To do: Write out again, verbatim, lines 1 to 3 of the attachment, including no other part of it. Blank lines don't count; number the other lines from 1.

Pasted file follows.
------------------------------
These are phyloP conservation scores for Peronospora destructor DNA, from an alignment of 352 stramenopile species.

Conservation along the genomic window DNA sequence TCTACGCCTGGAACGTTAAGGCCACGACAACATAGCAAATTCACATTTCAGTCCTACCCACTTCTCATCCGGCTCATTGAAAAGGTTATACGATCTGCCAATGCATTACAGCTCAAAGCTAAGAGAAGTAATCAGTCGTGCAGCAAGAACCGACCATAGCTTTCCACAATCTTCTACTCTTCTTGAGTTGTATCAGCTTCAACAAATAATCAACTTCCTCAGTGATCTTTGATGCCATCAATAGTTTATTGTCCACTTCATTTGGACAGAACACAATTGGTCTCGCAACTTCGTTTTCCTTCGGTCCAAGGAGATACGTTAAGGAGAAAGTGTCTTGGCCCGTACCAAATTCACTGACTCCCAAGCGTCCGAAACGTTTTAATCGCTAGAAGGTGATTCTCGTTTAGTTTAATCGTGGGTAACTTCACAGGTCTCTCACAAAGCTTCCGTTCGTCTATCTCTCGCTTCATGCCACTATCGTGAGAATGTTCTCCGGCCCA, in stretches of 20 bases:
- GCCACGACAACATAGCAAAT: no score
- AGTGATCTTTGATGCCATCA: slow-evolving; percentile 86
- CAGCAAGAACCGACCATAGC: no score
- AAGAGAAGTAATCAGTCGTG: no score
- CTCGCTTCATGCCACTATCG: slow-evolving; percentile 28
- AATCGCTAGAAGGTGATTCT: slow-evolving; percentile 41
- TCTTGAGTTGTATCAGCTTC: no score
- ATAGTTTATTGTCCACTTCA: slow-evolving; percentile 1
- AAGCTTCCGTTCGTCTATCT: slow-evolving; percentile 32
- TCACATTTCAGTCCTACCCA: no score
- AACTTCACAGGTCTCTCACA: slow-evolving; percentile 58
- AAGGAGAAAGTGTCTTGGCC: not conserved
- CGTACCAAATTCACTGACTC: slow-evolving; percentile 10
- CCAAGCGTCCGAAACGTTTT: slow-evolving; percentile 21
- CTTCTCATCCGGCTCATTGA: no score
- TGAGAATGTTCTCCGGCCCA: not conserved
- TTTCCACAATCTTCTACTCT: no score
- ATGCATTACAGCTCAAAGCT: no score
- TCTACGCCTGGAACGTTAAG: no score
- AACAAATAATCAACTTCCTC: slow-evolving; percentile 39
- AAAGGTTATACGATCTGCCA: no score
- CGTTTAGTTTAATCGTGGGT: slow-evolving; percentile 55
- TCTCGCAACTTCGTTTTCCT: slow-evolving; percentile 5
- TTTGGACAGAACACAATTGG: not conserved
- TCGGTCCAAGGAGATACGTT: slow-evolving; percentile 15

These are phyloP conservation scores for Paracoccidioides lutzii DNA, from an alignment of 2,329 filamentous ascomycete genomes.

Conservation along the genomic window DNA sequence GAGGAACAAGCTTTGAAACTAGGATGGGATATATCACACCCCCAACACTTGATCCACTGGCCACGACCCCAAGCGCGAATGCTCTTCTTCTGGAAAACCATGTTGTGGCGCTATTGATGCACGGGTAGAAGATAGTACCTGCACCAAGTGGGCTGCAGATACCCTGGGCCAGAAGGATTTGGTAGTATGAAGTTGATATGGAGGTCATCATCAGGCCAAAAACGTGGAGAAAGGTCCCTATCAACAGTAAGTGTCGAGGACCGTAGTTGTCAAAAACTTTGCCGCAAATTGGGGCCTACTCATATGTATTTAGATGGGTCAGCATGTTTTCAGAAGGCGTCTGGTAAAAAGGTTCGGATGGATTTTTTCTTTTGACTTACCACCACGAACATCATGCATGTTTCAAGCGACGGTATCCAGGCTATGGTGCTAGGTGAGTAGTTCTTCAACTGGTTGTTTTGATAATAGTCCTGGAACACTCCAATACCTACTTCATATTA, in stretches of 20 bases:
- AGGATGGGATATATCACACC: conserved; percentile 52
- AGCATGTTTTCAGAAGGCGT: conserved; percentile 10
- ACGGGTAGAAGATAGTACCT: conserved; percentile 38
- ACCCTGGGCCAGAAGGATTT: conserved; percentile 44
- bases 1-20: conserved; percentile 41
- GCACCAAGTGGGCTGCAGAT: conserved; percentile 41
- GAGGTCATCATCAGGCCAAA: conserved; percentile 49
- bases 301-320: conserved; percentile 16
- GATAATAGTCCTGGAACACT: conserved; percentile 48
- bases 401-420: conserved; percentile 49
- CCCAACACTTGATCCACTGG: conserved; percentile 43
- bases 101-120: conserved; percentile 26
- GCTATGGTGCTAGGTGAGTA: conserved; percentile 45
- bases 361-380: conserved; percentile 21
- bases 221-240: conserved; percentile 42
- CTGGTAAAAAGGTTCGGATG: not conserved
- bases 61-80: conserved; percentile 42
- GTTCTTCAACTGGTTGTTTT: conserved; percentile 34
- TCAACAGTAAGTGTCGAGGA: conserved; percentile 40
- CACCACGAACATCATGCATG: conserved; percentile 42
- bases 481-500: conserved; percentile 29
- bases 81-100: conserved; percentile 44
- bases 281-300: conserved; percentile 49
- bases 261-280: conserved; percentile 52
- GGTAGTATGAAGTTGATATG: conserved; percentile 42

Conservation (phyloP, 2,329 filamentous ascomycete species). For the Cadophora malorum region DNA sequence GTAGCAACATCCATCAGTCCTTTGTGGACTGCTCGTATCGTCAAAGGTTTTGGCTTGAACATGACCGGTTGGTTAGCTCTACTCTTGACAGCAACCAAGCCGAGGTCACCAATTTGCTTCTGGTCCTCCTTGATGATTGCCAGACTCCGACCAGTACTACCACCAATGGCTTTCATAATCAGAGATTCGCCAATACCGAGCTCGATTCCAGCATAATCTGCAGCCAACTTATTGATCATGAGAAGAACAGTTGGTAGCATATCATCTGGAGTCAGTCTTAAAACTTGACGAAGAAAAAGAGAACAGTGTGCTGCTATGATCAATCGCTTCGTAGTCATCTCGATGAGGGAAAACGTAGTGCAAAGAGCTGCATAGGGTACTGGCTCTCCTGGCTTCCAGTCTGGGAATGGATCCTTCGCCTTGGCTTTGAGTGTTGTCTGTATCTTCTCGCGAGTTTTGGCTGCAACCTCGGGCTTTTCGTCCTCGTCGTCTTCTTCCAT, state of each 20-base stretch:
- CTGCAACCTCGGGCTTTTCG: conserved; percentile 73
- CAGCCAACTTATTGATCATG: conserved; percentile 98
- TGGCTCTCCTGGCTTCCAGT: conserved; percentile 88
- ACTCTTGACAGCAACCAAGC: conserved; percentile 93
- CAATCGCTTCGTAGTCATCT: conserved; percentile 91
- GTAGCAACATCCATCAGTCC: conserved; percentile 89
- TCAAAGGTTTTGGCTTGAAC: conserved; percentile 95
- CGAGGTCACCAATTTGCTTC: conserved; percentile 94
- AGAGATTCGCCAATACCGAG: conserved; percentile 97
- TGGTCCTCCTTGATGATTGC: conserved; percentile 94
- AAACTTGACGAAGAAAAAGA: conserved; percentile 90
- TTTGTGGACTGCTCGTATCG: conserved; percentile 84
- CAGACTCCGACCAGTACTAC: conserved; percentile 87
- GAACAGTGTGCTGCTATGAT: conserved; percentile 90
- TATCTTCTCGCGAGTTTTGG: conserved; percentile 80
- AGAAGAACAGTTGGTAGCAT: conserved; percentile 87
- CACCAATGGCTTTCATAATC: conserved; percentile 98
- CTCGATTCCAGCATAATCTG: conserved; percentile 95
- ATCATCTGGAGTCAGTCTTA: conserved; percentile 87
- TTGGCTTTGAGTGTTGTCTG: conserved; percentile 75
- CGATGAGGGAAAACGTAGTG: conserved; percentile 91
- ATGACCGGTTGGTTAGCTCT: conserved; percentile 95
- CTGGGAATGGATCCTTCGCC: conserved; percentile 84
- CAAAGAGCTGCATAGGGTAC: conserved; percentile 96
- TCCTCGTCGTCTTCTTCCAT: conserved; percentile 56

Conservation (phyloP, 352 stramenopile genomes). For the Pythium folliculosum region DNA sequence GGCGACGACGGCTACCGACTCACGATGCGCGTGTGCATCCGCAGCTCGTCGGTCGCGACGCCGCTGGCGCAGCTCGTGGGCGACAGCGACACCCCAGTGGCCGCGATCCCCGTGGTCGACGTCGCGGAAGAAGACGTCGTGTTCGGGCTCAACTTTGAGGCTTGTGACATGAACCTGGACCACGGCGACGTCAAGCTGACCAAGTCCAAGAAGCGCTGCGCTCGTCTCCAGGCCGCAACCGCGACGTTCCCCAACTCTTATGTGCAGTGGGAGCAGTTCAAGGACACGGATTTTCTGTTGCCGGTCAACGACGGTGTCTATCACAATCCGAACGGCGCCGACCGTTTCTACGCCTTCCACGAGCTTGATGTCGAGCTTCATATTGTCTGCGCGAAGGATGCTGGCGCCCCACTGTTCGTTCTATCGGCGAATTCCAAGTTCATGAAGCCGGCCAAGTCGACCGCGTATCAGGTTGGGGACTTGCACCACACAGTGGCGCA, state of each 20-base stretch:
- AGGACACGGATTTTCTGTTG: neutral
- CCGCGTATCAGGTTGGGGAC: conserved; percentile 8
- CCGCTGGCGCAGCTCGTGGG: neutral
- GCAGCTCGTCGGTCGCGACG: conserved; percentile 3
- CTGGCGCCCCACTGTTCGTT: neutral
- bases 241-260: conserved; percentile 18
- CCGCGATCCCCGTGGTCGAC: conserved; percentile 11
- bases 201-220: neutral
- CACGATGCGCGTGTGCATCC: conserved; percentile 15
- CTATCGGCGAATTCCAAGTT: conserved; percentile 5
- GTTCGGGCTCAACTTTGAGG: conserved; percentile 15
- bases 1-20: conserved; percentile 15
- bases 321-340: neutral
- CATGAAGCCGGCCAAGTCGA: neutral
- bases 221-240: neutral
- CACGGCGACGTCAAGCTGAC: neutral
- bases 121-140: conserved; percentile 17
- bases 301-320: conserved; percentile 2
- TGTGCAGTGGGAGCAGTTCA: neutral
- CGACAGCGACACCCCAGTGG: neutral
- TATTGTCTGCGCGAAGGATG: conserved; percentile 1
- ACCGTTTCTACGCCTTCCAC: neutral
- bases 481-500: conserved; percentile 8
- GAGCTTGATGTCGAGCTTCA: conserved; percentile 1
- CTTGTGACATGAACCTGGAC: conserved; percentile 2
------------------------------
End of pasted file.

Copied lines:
These are phyloP conservation scores for Peronospora destructor DNA, from an alignment of 352 stramenopile species.

Conservation along the genomic window DNA sequence TCTACGCCTGGAACGTTAAGGCCACGACAACATAGCAAATTCACATTTCAGTCCTACCCACTTCTCATCCGGCTCATTGAAAAGGTTATACGATCTGCCAATGCATTACAGCTCAAAGCTAAGAGAAGTAATCAGTCGTGCAGCAAGAACCGACCATAGCTTTCCACAATCTTCTACTCTTCTTGAGTTGTATCAGCTTCAACAAATAATCAACTTCCTCAGTGATCTTTGATGCCATCAATAGTTTATTGTCCACTTCATTTGGACAGAACACAATTGGTCTCGCAACTTCGTTTTCCTTCGGTCCAAGGAGATACGTTAAGGAGAAAGTGTCTTGGCCCGTACCAAATTCACTGACTCCCAAGCGTCCGAAACGTTTTAATCGCTAGAAGGTGATTCTCGTTTAGTTTAATCGTGGGTAACTTCACAGGTCTCTCACAAAGCTTCCGTTCGTCTATCTCTCGCTTCATGCCACTATCGTGAGAATGTTCTCCGGCCCA, in stretches of 20 bases:
- GCCACGACAACATAGCAAAT: no score